Check this post out for the ultimate guide to selecting and purchasing an auto darkening welding helmet. Welding helmets are critical for the safety of any DIY metal work, whether you are welding or plasma cutting. Without a good welding helmet, you can cause eye stress, skin burns or even permanent eye or skin damage.
Today I am excited to share a guest post. I reached out to Antra welding helmets and asked them to provide a run down on auto-darkening welding helmets, how to use them, and what features to look out for.
Thanks to Steve at Antra for sending me this in-depth response. Antra is a HUGE player in the auto-darkening welding helmet space, they sell thousands of quality affordable welding helmets yearly.
Without further ado, here is Steve’s writeup:
What is an auto darkening welding helmet?
An auto darkening welding helmet is a welding helmet with an auto lens that is constructed using LCD Shutters controlled by an electronic device, which senses the welding arc. Upon detecting an arc, the LCD will dim to a darkness (shade) that is preset by the control circuits until the arc is finished. The response time from clear to dark status should not be noticeable to the human eye.
What is the power source for an auto darkening welding helmet?
Most of the auto darkening helmets have a solar cell, plus lithium batteries (CR2032, CR2450, etc.). Lithium batteries are critical to power the whole unit, and most of these batteries are NOT rechargeable. Lots of people think they can put the helmet under sun to charge the battery, which is wrong, at least for all current models of Antra helmets.
The solar cell is used to convert some of the arc power of welding into electricity that is consumed by the circuit, like the LCD, control boards etc. These may prolong the life of the main lithium batteries.
Power consumption for Antra helmets, especially newer versions, are very little and for DIY users, you may not need a battery change for 1 or 2 years.
What shade auto darkening lens do I need?
Shade is the darkness that the auto lens is set to that limits the visible light that can go through the LCD of the lens. Most of the auto darkening welding helmets have variable shades, which can be used for more applications.
The most popular settings are 4 / 9-13 (4 is the non-activated shade rating and 9-13 is the variable dark shade setting, see the above chart for the different welding processes and amperages for different shades).
Grinding / Cutting shade
The first number above ‘4’ is the non-activated resting, clear, or grinding shade. Under this shade, the lens is not activated. Welders use this shade when organizing parts, checking beads finish, etc. without flipping up the helmet like traditional ones. Many welding helmets can be set to Grind mode so that the LCD will stay in clear status during the grinding process.
The Antra DP3 and DP6 Series helmets have a new feature with a Quick Grind access button, which can switch between Grinding and Welding mode. Grinding mode is activated for 30 minutes on every activation and will go back to Welding mode after 30 minutes to minimize accidental flashes.
Almost all of the Antra Welding helmets on the market have a shade range of 4/5-9/9-13. These range are useful for people occasionally do plasma cutting, or low amperage welding where shade 5-9 is very handy. This is not uncommon for home DIY metal fabricators.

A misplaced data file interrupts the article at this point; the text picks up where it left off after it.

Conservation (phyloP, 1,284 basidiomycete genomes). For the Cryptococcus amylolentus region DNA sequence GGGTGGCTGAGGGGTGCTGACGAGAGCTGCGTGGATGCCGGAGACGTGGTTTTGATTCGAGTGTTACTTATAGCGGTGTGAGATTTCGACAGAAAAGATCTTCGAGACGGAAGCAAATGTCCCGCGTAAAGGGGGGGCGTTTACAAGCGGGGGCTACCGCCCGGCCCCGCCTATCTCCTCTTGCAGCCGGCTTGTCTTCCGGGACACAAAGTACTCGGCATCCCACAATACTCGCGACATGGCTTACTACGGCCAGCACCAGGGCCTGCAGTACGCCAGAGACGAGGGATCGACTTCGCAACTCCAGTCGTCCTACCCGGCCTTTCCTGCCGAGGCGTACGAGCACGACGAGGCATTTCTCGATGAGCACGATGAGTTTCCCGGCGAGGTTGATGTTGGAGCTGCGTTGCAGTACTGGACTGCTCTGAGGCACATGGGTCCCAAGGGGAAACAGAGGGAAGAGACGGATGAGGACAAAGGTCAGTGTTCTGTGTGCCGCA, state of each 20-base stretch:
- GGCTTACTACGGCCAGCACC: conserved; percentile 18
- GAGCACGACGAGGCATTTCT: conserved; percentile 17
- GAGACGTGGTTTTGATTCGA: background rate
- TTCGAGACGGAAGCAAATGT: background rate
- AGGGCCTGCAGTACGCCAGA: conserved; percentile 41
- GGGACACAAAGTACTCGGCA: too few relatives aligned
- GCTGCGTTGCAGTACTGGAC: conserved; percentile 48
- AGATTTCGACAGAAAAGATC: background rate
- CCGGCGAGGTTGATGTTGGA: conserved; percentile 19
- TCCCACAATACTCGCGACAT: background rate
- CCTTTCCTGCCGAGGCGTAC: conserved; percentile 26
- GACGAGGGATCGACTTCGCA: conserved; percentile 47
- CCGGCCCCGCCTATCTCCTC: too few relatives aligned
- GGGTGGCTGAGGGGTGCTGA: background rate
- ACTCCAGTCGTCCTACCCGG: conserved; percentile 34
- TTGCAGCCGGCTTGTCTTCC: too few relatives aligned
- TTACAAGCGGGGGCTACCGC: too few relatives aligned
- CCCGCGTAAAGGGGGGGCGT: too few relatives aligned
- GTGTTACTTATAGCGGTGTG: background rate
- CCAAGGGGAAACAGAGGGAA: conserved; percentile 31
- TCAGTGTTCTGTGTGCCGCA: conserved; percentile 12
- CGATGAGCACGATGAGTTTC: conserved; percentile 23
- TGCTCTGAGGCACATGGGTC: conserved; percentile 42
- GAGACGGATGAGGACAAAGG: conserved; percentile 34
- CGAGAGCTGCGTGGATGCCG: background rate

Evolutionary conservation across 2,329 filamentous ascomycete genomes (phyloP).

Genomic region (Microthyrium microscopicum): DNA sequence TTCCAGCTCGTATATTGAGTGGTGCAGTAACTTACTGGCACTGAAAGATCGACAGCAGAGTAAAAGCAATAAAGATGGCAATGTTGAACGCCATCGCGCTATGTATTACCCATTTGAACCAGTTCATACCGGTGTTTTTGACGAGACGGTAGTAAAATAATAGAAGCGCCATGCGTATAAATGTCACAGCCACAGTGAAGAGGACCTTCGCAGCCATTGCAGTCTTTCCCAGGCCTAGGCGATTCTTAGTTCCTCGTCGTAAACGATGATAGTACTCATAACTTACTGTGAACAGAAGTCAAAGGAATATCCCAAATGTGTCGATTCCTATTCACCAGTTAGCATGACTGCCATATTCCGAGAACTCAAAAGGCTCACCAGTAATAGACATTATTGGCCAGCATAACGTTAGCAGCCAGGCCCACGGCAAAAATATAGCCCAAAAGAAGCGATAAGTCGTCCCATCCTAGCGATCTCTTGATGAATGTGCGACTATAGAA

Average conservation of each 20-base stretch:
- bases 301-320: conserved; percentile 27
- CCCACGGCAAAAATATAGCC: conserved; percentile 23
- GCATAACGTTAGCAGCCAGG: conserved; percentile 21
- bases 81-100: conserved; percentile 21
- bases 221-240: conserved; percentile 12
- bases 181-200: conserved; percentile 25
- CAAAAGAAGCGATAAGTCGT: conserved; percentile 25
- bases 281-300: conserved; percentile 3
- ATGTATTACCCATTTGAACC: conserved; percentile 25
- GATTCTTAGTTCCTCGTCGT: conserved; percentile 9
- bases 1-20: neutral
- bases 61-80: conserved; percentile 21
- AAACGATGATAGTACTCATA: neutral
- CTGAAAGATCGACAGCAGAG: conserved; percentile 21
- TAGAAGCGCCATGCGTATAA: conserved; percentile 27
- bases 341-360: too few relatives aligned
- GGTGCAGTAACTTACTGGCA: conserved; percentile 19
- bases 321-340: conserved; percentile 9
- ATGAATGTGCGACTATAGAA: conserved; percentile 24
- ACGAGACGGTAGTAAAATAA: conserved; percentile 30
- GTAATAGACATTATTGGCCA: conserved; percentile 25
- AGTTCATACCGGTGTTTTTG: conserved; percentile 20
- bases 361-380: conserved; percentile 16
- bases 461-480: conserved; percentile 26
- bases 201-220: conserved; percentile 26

Shade 14 is hard to find in the current market, but this is important to have for some welders who have sensitive eyes and/or weld with strong visible lights.
Adjusting shade numbers
According to welding handbooks and ANSI safety standards resources, it’s a good idea to start with a darker shade and try and reduce to lighter shades until the best result is achieved. You can also reference the welding handbook and set the shade specified.
What is the sensitivity and how do I adjust it?
Sensitivity is how the sensors on the helmet are responding to the welding arc as well as interference sources. There are many things other than welding that may cause false triggering of the auto lens to darken:
Sunlight, TV, TV remote, and other sources.
Sensitivity adjustments may differ between manufacturers.
Setting the helmet to a higher setting and reducing it if interference exists is suggested for Antra helmets. Antra helmets have interference suppression technologies which minimize interference so that they have excellent low DC amperage TIG performance, indoor and outdoor.
What is delay time?
Delay time is used to control the delay time from dark status to clear status. This is important to prevent eyes from being hurt by glow of beads after welding.
How do I know if the welding helmet is working or not?
There are lots of ways to test the helmet and the easiest and safest way is to use a TV remote to point to your helmet sensor. Any button should activate the lens to dark status.
All Antra Digital models, like the DP3, DP6, DP9, and X90 Series have battery low indicators.
Some models have a LED flashing warning, and some have buttons for testing. Check owner’s manual for details.
Optical class is an EU standard and not an ANSI or CSA standard. This indicates the performance of the lens. It has 4 digits. The less the better, 1/1/1/1 is the best.
1/1/1/2 is normal for most of entry level to medium level Antra helmet models.
1/1/1/1 is standard for X90 and DP9 Series.
Because this parameter is not mandatory, some markings may be misleading. Choose trusted brands and compare carefully.
Where do I purchase?
Antra has a vast selection of welding helmets on Amazon. I suggest you go over there armed with your new knowledge and check out the details and reviews:
We are giving away an Antra AH7 as seen below. It is a great helmet at a great price point.
I hope this guest post from Antra welding helmets helped you out. I know I learned some things (who would have thought to use a TV remote??).
Now YOU, go outside and weld on something! (safely)